“Over the coming decades, Christians are expected to experience the largest net losses from switching. Globally, about 40 million people are projected to switch into Christianity, while 106 million are projected to leave, with most joining the ranks of the religiously unaffiliated” (emphasis added). If you do the math, that is a projected net loss of more than 66 million people, exponentially more than any other group represented in the report. 

While the report isn’t concerned with answering this question, it would be negligent of us not to ask “why?” Is it because those leaving will have found Jesus’ teaching “hard” (John 6:60) like we read in John’s account of the gospel? Is it because we will have practiced some sort of Pharisaical hypocrisy, driving them away from the kingdom of heaven (Matt. 23:13-15)? Or, will they have “gone out from us” because “they were not of us” (1 John 2:19)? Regardless, this projected seismic “switch” will be a tragedy if we do not resolve to prevent it. 

The thing about projections is that they don’t come true until they come true. May we work with all the strength God gives us to see to it that these 66 million who are expected to desert Jesus never actually do. 

Perseverance in the face of projections

Regardless of what any report might project, the church of Jesus Christ is assured of its perseverance. 

Will Christianity always maintain its majority in global population numbers? I don’t know, maybe not. Will American culture continue to secularize? According to this report, it looks that way for the next 30 years or more. Does this put Christianity and Christ’s church in jeopardy of ceasing to exist? By no means!

The first-century church, under the threat of its Roman overlords, would not have been on the favorable end of any projections. I am certain that Christianity’s eventual extinction would have been the recurrent prediction in that day. But here we are, continuing to persevere, because we do not live by the words and projections of man, “but by every word that comes from the mouth of God” (Matt. 4:4). And the Word that has proceeded from the mouth of God has clearly stated that not even “the gates of hell will prevail” against his church (Matt. 16:18).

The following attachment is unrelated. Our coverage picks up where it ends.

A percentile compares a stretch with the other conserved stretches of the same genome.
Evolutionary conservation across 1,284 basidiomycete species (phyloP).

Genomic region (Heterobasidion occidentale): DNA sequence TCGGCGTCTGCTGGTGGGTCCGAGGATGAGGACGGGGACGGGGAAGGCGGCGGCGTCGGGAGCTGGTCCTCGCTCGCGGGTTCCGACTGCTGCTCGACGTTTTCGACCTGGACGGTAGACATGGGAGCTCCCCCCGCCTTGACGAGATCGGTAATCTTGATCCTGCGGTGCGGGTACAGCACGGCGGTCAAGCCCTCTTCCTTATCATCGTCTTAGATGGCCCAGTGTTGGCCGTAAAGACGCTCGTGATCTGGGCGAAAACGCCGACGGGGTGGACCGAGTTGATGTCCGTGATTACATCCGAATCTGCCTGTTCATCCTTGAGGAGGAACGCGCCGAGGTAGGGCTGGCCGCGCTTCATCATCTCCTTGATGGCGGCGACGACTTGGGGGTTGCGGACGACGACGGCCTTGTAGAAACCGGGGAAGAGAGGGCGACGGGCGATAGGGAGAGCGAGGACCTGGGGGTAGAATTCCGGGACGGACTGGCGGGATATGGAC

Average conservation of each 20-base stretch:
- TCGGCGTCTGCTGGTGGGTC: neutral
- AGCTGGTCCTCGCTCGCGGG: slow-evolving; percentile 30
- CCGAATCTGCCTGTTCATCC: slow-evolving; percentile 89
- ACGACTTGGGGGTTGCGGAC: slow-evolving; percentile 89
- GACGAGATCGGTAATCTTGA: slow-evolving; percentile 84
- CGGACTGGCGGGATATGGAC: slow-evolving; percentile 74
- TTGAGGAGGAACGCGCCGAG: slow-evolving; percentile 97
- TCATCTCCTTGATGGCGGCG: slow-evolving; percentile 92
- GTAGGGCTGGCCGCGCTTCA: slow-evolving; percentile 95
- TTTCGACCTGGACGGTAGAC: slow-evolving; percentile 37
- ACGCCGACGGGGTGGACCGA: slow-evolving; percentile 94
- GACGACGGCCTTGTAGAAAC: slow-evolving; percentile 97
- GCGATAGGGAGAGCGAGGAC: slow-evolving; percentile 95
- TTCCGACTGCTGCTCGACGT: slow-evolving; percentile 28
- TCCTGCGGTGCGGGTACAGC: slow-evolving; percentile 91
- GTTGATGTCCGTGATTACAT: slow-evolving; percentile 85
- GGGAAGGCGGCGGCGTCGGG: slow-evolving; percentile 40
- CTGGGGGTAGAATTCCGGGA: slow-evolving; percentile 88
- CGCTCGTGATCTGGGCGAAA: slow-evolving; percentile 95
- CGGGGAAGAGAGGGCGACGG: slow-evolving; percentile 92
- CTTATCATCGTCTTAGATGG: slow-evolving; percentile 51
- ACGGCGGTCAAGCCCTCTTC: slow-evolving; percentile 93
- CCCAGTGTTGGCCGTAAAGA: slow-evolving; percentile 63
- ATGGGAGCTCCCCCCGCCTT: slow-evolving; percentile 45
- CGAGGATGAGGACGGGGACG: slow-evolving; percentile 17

We should take Pew’s projections seriously, but let’s not allow them to drive us to despair. Instead, let’s be driven to carry out our mission. Those hungering for some sort of transcendent answer to their aches, those flocking to Islam, and even those disillusioned by their experience of Christianity — whatever the source of that disillusionment —let’s echo the words of Philip in the gospel of John when he said to Nathaniel, “Come and see” (John 1:46). And let’s bring them to Jesus.

By / Aug 20

On Aug. 18, the Department of State, Department of Health and Human Services (HHS), and United States Agency for International Development (USAID) released the second review of the implementation of the Protecting Life in Global Health Assistance Policy (PLGHA). The purpose of PLGHA is to “prevent American taxpayers from subsidizing abortion through global health assistance provided for populations in need.” This policy ensures that any foreign aid funding to international nongovernmental organizations (NGOs) agree to neither perform nor actively promote abortion as a method of family planning overseas.

PLGHA expands the Mexico City Policy to “global health assistance furnished by all departments or agencies” to the extent allowable by law. The Mexico City policy only applied to voluntary family planning assistance funded by USAID and assistance for certain voluntary population planning furnished by the Department of State. 

In January 2017, the Administration reinstated and expanded PLGHA, and in February of 2018, the State Department released a six-month review of PLGHA. At that time, not all existing agreements had received new funding grants, and not all grantees had been required to agree to the terms of PLGHA. 

USAID Acting Administrator John Barsa stated that “this second review examined the PLGHA Policy’s benefits and execution. As such, this review of the PLGHA Policy provides detailed information on the small number of awards affected by organizations that declined to agree to the policy, including how the declinations affected awards and ongoing assistance, as well as USAID’s efforts to transition activities to new partners as quickly as possible to prevent or resolve any delays or gaps in care.”

Highlights of the report

Below are some of the key findings of the report:

The majority of grantees that receive U.S. global health assistance funding have chosen to comply with the terms of PLGHA, and that implementation of PLGHA has caused minimal disruption in healthcare delivery. The report noted, “When organizations declined the terms of PLGHA, the transitions to alternative health providers have been, for the most part, smooth.”